A Pitot-static tube can measure the fluid flow velocity by converting the kinetic energy in the fluid flow into potential energy.
The principle is based on the Bernoulli Equation where each term can be interpreted as a form of pressure
p + 1/2 ρ v2 + γ h = constant along a streamline (1)
p = static pressure (relative to the moving fluid) (Pa)
ρ = density (kg/m3)
γ = specific weight (kN/m3)
v = flow velocity (m/s)
g = acceleration of gravity (m/s2)
h = elevation height (m)
Each term of this equation has the dimension force per unit area - N/m2 or in imperial units psi, lb/ft2.
The first term - p - is the static pressure. It is static relative to the moving fluid and can be measured through an flat opening in parallel to the flow.
The second term - 1/2 ρ v2 - is called the dynamic pressure.
The third term - γ h - is called the hydrostatic pressure. It represent the pressure due to change in elevation.
Since the Bernoulli Equation states that the energy along the streamline is constant, (1) can be modified to
p1 + 1/2 ρ v12 + γ h1
= p2 + 1/2 ρ v22 + γ h2
= constant along the streamline (2)
suffix 1 is a point the free flow upstream
suffix 2 is the stagnation point where the velocity in the flow is zero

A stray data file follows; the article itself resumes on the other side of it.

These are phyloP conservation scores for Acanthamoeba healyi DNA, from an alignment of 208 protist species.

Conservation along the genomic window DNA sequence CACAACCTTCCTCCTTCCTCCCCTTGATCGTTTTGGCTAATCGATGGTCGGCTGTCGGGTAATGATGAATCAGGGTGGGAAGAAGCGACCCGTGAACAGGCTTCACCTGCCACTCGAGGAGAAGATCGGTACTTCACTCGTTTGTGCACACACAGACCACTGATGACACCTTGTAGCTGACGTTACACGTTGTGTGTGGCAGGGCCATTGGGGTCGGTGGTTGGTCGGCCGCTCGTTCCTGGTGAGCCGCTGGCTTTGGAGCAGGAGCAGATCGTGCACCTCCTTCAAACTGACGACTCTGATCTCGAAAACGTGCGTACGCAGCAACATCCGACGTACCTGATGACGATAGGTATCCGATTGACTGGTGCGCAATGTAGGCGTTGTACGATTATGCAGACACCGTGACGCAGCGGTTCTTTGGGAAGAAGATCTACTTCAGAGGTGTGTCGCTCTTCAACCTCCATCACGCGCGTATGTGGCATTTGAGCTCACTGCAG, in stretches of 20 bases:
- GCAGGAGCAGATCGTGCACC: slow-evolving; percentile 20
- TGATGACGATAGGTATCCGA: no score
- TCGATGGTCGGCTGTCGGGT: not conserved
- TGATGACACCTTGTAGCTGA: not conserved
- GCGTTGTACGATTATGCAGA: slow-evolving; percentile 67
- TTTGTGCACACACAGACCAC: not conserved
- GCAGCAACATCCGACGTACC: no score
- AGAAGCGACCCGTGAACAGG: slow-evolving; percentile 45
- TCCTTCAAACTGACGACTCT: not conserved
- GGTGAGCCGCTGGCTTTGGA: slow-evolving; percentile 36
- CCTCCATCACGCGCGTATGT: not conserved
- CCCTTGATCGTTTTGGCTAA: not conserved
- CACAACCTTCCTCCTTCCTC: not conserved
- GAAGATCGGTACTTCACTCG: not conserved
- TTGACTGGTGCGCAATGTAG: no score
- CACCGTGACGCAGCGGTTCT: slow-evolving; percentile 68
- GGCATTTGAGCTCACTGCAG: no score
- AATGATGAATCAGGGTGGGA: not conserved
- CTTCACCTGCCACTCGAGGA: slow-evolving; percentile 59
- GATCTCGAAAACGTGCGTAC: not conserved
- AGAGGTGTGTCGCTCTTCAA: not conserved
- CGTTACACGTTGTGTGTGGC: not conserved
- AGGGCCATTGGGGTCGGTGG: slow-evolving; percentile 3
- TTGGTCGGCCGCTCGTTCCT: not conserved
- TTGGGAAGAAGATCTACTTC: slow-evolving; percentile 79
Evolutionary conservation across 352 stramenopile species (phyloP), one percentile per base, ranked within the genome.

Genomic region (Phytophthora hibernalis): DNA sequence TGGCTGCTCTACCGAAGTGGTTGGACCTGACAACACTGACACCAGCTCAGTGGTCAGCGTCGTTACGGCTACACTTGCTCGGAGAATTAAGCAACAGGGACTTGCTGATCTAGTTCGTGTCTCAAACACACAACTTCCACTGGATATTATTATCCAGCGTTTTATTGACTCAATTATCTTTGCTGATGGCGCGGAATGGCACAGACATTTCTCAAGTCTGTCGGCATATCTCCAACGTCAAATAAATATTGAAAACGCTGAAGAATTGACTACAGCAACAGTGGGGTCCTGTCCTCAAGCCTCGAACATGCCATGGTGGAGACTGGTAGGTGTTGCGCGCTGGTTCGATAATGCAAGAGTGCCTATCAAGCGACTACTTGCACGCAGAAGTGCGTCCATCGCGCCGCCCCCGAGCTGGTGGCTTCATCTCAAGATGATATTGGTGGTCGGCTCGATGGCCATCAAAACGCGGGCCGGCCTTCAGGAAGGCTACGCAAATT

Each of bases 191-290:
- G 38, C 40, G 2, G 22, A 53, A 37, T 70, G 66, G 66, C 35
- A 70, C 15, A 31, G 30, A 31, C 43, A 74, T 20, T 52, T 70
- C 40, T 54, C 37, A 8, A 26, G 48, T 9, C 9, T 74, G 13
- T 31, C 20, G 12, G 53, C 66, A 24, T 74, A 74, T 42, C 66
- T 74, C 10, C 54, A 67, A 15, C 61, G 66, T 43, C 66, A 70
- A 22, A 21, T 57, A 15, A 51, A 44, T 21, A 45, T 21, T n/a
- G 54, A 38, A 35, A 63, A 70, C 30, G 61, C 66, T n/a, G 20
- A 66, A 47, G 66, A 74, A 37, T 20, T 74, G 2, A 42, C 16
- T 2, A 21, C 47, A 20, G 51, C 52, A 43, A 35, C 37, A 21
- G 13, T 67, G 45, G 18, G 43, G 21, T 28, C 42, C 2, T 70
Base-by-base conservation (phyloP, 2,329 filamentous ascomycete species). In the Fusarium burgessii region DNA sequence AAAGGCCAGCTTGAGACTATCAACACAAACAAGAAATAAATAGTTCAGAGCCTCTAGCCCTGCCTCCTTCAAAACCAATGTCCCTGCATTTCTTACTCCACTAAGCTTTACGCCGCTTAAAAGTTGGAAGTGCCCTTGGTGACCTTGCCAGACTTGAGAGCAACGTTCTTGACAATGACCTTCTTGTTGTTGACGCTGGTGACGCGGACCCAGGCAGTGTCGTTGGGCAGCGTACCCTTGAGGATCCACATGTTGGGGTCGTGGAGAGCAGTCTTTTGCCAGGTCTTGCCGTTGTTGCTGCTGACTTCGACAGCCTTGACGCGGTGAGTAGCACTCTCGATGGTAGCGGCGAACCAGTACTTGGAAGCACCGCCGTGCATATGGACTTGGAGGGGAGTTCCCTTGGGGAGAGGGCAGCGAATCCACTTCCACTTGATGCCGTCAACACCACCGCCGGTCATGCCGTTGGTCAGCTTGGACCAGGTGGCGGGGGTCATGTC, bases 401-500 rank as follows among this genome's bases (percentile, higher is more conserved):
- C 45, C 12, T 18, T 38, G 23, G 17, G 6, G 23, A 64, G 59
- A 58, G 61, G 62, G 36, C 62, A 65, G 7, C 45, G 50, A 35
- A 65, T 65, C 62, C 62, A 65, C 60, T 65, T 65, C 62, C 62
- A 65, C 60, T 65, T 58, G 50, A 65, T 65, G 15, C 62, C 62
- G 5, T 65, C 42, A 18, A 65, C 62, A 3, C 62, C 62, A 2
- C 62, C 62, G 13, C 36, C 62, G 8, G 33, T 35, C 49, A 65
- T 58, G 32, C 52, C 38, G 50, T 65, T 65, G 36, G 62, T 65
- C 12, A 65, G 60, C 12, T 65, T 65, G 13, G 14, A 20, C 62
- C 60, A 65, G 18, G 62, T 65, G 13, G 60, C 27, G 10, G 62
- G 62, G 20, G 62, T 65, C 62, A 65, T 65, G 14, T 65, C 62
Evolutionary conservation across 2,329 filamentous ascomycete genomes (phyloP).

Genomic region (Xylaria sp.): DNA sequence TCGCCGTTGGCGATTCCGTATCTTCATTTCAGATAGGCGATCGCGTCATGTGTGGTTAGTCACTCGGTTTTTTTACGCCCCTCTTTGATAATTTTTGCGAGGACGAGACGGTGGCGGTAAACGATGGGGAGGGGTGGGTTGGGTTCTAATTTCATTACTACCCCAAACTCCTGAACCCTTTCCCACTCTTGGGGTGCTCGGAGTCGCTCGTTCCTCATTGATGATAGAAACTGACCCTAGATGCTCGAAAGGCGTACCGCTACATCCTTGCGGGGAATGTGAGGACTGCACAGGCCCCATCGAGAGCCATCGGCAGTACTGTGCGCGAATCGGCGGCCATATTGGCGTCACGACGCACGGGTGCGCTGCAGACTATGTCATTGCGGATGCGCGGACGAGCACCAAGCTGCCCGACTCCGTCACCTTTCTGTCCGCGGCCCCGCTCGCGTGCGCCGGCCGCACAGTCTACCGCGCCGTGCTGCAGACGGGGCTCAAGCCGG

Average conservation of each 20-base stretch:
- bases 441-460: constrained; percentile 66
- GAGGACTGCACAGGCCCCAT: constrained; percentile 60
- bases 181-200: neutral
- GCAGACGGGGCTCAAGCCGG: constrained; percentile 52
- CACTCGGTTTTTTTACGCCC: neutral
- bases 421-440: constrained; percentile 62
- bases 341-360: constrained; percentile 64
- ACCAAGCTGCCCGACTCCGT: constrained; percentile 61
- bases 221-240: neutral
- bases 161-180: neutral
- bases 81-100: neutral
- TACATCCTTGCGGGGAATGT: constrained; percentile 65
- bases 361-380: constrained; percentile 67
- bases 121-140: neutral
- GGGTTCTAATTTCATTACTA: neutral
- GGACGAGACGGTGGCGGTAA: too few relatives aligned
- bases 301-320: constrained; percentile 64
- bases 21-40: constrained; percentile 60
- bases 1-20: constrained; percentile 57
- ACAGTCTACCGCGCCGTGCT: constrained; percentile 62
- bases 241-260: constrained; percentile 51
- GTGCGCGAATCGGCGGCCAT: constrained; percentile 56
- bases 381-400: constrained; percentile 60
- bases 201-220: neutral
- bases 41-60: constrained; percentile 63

In a measuring point we regard the hydrostatic pressure as a constant, h1 = h2 and this part can be eliminated. Since v2 is zero, (2) can be modified to:
p1 + 1/2 ρ v12 = p2 (3)
v1 = [ 2 (p2 - p1) / ρ ] 1/2 (4)
p2 - p1 = dp (differential pressure)
With (4) it's possible to calculate the flow velocity in point 1 - the free flow upstream - if we know the differential pressure difference dp = p2 - p1 and the density of the fluid.
The pitot tube is a simple and convenient instrument to measure the difference between static, total and dynamic pressure (or head).
The head - h - (or pressure difference - dp) can be measured and calculated with u-tube manometers, electronic pressure transmitters or similar instrumentation.
Charts based on air density 1.205 kg/m3 and water density 1000 kg/m3.